Honors College Theses

Publication Date



Anthropology (B.A.)

Document Type and Release Option

Thesis (open access)

Faculty Mentor

Jennifer Sweeney Tookes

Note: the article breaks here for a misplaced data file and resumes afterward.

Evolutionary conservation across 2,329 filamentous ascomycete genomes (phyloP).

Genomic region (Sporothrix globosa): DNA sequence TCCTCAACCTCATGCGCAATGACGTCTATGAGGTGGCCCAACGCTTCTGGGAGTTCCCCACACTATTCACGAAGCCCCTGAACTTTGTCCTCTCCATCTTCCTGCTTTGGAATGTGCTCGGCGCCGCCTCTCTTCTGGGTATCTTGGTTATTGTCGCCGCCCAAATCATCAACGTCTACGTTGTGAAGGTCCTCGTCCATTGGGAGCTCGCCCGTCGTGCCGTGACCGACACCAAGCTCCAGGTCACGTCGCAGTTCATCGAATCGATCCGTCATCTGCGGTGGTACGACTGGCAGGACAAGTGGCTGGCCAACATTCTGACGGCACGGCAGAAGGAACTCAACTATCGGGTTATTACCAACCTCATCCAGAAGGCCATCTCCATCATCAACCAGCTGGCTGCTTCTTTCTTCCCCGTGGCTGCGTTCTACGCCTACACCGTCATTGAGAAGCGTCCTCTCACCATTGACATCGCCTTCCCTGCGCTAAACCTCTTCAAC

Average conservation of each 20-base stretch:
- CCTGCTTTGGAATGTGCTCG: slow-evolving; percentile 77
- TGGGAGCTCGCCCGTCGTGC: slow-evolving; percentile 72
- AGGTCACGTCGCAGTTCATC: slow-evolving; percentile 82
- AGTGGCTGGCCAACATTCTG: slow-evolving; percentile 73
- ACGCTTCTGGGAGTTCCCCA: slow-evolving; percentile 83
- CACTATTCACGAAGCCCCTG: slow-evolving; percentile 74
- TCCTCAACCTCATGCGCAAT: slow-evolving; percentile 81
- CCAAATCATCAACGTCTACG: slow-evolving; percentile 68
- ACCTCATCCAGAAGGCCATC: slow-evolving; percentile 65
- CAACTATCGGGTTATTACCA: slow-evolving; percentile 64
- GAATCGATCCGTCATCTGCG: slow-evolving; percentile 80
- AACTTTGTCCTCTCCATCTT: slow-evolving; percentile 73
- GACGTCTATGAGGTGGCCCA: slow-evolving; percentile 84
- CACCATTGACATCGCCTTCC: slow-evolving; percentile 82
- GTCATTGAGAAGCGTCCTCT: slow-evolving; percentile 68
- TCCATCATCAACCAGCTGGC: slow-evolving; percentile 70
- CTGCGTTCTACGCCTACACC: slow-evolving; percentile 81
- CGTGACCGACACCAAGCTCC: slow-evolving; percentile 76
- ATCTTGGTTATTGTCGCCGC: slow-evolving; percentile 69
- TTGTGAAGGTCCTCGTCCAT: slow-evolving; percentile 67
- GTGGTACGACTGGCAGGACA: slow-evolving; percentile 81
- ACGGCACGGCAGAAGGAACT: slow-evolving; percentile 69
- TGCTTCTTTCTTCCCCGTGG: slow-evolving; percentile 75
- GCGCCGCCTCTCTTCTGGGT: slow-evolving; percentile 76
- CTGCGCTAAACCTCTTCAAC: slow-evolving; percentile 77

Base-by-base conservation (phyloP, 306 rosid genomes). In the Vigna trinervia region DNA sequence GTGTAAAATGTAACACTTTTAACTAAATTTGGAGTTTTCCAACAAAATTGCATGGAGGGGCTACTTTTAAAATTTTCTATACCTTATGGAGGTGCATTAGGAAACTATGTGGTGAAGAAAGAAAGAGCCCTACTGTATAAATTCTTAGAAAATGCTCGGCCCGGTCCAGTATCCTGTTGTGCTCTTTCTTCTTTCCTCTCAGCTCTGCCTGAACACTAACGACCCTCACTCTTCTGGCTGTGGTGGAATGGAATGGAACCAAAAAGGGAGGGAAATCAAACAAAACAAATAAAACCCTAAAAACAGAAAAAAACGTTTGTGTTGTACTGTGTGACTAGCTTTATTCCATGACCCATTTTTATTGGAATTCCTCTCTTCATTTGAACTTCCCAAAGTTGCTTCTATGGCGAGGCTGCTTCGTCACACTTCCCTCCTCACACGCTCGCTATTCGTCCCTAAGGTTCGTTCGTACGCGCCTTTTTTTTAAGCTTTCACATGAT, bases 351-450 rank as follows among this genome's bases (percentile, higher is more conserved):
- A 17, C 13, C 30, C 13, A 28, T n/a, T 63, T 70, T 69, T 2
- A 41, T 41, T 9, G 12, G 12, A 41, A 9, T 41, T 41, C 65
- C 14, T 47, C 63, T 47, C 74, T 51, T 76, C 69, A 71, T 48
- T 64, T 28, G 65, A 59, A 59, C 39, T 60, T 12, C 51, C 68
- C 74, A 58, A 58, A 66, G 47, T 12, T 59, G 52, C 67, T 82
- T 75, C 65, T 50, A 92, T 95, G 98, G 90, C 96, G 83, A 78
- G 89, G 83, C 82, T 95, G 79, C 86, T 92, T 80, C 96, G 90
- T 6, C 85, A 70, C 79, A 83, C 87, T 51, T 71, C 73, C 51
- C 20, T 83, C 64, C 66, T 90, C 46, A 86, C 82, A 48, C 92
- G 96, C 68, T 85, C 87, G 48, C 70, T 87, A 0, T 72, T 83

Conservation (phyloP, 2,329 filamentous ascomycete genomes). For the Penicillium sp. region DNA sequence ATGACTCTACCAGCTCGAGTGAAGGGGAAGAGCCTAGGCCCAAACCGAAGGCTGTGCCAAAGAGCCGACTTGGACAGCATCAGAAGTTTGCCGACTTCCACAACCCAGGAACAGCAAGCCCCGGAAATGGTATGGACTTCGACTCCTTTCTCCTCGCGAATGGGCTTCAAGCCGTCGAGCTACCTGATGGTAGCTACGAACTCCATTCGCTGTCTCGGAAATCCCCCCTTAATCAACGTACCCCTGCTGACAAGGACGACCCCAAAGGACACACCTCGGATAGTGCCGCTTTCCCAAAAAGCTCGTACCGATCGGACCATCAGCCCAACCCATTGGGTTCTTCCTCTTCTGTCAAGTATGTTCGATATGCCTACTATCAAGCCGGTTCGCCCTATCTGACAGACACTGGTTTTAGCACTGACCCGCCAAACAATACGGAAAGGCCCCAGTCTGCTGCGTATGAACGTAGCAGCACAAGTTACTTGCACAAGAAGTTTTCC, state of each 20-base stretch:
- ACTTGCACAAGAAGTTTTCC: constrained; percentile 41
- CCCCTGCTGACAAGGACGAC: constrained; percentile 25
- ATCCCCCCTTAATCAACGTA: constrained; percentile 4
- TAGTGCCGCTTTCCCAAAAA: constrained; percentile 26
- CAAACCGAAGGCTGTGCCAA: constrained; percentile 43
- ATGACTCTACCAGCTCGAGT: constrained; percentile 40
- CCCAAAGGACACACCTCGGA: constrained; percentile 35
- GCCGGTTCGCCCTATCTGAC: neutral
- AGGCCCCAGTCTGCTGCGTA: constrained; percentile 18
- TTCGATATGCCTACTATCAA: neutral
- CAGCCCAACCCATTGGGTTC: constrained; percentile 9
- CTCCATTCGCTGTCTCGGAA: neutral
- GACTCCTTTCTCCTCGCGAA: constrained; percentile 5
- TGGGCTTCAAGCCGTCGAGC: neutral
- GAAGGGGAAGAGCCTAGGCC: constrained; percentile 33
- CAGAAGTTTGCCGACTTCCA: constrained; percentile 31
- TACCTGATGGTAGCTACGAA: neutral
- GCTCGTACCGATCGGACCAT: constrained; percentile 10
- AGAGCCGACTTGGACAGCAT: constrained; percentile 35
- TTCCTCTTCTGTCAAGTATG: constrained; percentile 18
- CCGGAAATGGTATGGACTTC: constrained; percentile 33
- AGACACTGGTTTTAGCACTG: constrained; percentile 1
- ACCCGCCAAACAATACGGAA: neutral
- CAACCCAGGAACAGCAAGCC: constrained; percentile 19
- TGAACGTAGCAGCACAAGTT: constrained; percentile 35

This research project studies how students’ perceptions, actions, and thoughts around contraceptive practices develop over time and through college. The literature addresses how the environment of college and American culture affects how women develop contraceptive practices that are convenient not only for their bodies but their schedules. Research focuses on how educational background, religion, culture, and relationships influence contraceptive choices among students, especially women. Social factors influencing availability of contraception and education about contraception potentially lead to confusion about the most effective ways to prevent sexually transmitted infections (STIs) and pregnancy. I focused exclusively on the Georgia Southern University community, examining how education, political affiliations, and relationships influence students’ views and use of contraception. I conducted in-depth qualitative interviews with four women and distributed 24 anonymous surveys to examine intersectionality in students’ use of contraception. I studied the intersection of women’s identities and how available resources, enculturation, and education reveal patterns among students’ contraceptive use.